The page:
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David A Sullivan, Raheleh Rahimi Darabad, Shaohui Liu, Wendy R Kam; Are Mice Relevant Models for Understanding Sex-Related Differences in the Human Meibomian Gland?. Invest. Ophthalmol. Vis. Sci. 2014;55(13):16.
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One of the most striking features of dry eye disease (DED) is that it occurs predominantly in women. We hypothesize that this female prevalence is linked to sex-related differences that exist in the anatomy, molecular biology and physiology of the meibomian gland (MG). This gland plays a critical role in maintaining the tear film, and its dysfunction (MGD) is believed to be the major cause of DED. To better understand the factors that underlie MG sexual dichotomy and promote DED in women, we seek to identify an optimal model for the human MG. Our goal in this study was to determine whether a murine MG is such a model. Towards that end, we examined whether sex differences in MG gene expression are the same in mice and humans.
After obtaining IRB or IACUC approval, eyelid tissues (n = 5 to 36 eyelids and 3 to 7 samples per sex/species) were collected from age-matched humans and BALB/c mice. MGs were isolated and processed for RNA extraction and the evaluation of gene expression by using Illumina BeadChips and Geospiza bioinformatics.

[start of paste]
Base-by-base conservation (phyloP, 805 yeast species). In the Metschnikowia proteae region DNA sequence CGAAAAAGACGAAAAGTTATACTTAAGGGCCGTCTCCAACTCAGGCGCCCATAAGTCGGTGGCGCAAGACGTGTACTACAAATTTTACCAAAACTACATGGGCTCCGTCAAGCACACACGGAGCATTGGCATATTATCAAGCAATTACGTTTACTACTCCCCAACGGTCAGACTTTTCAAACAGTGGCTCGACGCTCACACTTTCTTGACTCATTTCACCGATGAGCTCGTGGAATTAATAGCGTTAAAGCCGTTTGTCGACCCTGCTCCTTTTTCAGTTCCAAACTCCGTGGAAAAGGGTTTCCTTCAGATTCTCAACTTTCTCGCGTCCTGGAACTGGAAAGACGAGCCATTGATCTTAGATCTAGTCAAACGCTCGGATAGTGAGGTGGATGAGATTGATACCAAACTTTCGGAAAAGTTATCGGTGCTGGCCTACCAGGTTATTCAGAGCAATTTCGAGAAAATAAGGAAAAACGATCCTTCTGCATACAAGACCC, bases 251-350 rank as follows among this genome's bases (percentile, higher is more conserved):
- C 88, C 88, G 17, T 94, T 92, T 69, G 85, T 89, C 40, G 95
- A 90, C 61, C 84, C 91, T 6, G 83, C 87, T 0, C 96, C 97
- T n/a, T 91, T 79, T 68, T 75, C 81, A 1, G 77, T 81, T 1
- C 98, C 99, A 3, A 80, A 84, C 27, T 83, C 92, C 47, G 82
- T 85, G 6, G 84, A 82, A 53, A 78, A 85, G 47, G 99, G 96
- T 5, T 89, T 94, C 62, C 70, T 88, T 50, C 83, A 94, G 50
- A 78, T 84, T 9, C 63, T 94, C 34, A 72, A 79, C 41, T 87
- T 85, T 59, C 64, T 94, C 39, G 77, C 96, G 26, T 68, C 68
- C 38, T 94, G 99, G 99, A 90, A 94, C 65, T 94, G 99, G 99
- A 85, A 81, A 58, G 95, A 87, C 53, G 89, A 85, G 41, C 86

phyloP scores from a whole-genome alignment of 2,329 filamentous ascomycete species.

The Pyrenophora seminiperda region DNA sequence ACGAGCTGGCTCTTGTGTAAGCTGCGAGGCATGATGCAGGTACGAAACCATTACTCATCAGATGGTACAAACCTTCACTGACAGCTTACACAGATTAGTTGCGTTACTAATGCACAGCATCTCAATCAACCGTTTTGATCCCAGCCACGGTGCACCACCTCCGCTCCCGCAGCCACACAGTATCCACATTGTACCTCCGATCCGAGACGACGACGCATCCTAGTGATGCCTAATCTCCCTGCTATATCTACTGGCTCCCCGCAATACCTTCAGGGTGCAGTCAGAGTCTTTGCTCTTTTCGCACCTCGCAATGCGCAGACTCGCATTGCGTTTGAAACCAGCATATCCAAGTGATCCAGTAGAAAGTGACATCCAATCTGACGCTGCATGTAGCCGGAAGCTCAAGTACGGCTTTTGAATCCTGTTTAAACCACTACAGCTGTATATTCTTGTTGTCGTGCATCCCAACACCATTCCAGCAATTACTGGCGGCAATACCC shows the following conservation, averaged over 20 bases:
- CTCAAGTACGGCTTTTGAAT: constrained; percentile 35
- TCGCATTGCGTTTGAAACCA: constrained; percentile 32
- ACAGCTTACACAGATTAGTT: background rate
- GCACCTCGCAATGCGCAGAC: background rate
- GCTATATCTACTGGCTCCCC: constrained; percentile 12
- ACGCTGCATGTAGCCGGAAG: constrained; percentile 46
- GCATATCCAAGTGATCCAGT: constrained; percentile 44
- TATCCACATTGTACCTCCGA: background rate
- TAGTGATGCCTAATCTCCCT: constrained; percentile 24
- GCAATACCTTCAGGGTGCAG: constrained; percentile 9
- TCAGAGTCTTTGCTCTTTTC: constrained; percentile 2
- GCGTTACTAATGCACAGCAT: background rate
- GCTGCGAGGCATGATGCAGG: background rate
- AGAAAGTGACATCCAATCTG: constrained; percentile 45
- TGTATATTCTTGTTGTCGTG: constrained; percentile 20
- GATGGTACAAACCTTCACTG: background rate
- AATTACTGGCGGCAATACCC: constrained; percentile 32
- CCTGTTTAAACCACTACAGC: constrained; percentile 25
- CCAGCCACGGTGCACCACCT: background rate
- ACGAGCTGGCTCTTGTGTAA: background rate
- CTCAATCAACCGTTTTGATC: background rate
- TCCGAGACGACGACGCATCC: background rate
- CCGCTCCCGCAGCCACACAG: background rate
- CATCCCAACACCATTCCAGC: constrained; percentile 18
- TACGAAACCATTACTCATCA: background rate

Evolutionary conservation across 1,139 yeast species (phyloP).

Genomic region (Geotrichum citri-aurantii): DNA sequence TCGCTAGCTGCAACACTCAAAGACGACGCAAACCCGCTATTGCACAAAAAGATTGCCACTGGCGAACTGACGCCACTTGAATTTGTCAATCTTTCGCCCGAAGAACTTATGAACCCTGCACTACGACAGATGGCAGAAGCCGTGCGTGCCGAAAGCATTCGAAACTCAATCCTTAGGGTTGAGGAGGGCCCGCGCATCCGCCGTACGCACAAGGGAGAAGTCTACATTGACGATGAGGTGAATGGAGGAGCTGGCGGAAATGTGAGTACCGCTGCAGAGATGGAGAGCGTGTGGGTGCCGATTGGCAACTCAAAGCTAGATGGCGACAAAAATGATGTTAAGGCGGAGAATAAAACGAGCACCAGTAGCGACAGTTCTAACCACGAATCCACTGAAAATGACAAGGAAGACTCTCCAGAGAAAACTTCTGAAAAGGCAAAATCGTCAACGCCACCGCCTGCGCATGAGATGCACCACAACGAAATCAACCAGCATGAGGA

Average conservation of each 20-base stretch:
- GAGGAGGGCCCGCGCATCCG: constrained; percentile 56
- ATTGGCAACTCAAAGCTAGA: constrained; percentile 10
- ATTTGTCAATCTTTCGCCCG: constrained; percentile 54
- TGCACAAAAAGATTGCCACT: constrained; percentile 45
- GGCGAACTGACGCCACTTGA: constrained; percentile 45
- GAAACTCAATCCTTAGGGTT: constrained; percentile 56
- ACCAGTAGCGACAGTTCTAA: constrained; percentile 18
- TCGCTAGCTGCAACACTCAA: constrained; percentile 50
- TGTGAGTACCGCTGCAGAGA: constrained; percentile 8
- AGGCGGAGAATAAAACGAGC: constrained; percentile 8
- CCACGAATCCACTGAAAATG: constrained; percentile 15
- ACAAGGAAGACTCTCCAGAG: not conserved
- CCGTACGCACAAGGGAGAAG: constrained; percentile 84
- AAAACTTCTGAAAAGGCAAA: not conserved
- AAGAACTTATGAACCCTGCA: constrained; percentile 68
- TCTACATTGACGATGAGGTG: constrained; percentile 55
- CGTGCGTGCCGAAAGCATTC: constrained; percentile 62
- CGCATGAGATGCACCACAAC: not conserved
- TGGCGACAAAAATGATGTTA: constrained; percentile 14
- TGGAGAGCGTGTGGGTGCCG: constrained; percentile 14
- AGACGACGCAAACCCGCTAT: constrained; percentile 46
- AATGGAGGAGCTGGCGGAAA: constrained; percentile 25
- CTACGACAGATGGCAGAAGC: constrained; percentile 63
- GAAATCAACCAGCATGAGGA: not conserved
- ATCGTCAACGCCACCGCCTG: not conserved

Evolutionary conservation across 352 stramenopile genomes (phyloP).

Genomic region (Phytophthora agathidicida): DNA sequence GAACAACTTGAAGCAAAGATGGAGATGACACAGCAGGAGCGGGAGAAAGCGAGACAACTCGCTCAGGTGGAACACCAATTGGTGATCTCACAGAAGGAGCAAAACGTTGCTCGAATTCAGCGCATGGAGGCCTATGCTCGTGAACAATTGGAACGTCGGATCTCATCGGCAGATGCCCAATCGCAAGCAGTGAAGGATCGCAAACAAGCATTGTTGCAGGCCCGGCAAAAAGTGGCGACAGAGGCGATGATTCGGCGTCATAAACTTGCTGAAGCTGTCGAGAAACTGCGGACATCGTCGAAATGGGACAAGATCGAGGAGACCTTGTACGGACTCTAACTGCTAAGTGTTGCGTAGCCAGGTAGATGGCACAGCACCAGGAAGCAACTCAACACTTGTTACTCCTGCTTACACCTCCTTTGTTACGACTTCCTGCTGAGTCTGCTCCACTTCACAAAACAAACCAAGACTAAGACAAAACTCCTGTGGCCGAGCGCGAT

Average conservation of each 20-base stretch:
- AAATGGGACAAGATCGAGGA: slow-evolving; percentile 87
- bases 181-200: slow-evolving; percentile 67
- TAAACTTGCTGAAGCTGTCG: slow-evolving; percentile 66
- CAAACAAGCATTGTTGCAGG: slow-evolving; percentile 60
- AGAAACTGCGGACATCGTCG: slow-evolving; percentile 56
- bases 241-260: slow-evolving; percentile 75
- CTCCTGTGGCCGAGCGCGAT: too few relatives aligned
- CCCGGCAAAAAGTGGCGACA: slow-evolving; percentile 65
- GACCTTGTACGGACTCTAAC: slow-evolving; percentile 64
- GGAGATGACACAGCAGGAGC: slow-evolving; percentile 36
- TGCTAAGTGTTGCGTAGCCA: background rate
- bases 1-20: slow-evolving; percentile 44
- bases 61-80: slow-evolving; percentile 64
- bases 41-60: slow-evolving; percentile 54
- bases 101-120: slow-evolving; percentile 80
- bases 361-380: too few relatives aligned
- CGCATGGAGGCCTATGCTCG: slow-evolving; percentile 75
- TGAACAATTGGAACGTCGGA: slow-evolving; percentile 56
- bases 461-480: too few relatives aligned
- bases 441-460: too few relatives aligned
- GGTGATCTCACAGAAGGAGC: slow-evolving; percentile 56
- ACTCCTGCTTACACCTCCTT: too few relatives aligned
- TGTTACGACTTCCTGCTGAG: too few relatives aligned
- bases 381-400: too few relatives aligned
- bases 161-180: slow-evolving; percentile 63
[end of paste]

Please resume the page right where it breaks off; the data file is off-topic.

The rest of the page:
Our analysis of the 500 most highly expressed genes from human (10,099 genes) and mouse (18,302 genes) MGs showed that only 23.4% were the same. If ribosomal genes were excluded, only 16.6% of the genes were similar. Our comparison of the 100 genes with the greatest sex-associated differences in human (e.g. lysozyme, 18.2-fold, M>F) and mouse (e.g. androgen binding protein zeta, 109-fold, F>M) MGs demonstrated that none were the same. Sex significantly influenced the gene expression of a number of chromosomes, but the nature of this activity was species-specific. Further, sex exerted a significant impact on numerous biological process, molecular function and cellular component ontologies, as well as many KEGG pathways, but these effects were also primarily species-specific.
Our results demonstrate that mice are not appropriate models for understanding sex-related differences in gene expression of the human MG. (Supported by NIH grant EY05612 and the Margaret S. Sinon Scholar in Ocular Surface Research fund)
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